MJMD
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Re: GPA from universities outside the U.S.

Postby MJMD » Sat Mar 20, 2010 5:16 pm

If you are in that range (3.5), the only way you will have a chance is with a retake of your LSAT -- you would need to be shooting for a 75th score or greater.


Uhhh...I'm not sure what you mean by this; my LSAT is in the 98th percentile. I'm definitely not retaking it (I really tried for the extra 2 points that would have put me into the 99th, but after four months of practice I ultimately plateaued at between 167 and 172, so I still scored at the high end of my likely range).

I might as well just give my GPA: I guess the responses I've been trying to avoid here are the ones I'm afraid of receiving from the States, so if they're gonna come they might as well come now. My cumulative GPA is 2.4 for all five years: this is because I failed literally every course in my second year, as a result of a nervous breakdown and the bankruptcy of my parents' business (all of which I mentioned in the addendum). After that happened I took a year-and-a-half off to work, and when I eventually returned to school to finish my degree, I averaged 3.3 over three years. At 3.3, I was well ahead of the curve in every single class I took for those three years (which is obvious on the transcript, and also mentioned in the addendum), so it's really the grade I would probably have finished with had disaster not struck at the beginning of my academic career.

I figure the only T14 I actually had a good chance of getting into was Cornell, but Cornell, aside from being probably the most expensive legitimate law school in the world, is virtually unknown for law in Canada, or for any particular school or specialty of law, so I ultimately ruled it out. Anyone willing to take away any false hope I may presently be harbouring of getting an immediate Ivy League education is free to do so, but no uninformed mockery, if you please.

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pikalove
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Re: GPA from universities outside the U.S.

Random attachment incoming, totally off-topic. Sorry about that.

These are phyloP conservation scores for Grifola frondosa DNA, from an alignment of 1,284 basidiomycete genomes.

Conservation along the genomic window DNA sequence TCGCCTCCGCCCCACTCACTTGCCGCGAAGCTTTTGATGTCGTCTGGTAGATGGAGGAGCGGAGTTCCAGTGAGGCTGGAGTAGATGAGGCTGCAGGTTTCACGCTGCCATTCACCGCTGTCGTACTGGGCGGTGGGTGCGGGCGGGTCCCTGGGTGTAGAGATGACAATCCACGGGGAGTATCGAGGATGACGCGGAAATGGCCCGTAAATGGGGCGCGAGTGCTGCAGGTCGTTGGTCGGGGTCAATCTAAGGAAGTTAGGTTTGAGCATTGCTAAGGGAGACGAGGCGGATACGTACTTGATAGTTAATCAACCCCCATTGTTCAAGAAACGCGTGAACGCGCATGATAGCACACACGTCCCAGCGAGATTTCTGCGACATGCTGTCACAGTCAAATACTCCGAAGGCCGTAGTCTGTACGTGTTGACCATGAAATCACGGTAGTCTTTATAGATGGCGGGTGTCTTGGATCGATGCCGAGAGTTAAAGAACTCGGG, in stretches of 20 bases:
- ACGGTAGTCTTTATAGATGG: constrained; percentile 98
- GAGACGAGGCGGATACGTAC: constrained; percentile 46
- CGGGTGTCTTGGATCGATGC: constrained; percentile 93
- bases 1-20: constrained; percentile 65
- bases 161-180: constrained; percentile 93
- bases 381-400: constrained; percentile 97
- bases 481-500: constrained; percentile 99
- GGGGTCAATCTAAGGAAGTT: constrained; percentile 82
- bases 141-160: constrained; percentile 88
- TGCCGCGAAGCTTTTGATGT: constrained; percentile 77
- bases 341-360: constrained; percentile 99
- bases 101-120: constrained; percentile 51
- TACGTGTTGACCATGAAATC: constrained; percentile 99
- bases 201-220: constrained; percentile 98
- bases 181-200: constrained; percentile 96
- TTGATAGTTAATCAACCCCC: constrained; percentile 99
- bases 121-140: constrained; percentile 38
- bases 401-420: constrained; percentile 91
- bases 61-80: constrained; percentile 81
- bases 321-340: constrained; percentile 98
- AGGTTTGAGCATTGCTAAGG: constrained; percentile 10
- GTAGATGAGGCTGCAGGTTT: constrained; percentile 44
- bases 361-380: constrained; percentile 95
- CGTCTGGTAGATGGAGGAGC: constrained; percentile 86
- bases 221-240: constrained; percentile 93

Postby pikalove » Sat Mar 20, 2010 5:26 pm

I'm from McGill, and am in the top 20% of my faculty with a 3.3. I got a 172 on the LSAT, but still against odds I got into the T6. Granted, I've got good softs and did a hard program, but I think they had to have recognized the grade deflation at McGill (and would presumably do the same for U of T).

So, yeah I think they understand that. Just make sure that LoRs mention the difficulty and you include your rank in your application.

traficante
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Re: GPA from universities outside the U.S.

Postby traficante » Sat Mar 20, 2010 7:15 pm

MJMD wrote:
If you are in that range (3.5), the only way you will have a chance is with a retake of your LSAT -- you would need to be shooting for a 75th score or greater.


Uhhh...I'm not sure what you mean by this; my LSAT is in the 98th percentile. I'm definitely not retaking it (I really tried for the extra 2 points that would have put me into the 99th, but after four months of practice I ultimately plateaued at between 167 and 172, so I still scored at the high end of my likely range).

I might as well just give my GPA: I guess the responses I've been trying to avoid here are the ones I'm afraid of receiving from the States, so if they're gonna come they might as well come now. My cumulative GPA is 2.4 for all five years: this is because I failed literally every course in my second year, as a result of a nervous breakdown and the bankruptcy of my parents' business (all of which I mentioned in the addendum). After that happened I took a year-and-a-half off to work, and when I eventually returned to school to finish my degree, I averaged 3.3 over three years. At 3.3, I was well ahead of the curve in every single class I took for those three years (which is obvious on the transcript, and also mentioned in the addendum), so it's really the grade I would probably have finished with had disaster not struck at the beginning of my academic career.

I figure the only T14 I actually had a good chance of getting into was Cornell, but Cornell, aside from being probably the most expensive legitimate law school in the world, is virtually unknown for law in Canada, or for any particular school or specialty of law, so I ultimately ruled it out. Anyone willing to take away any false hope I may presently be harbouring of getting an immediate Ivy League education is free to do so, but no uninformed mockery, if you please.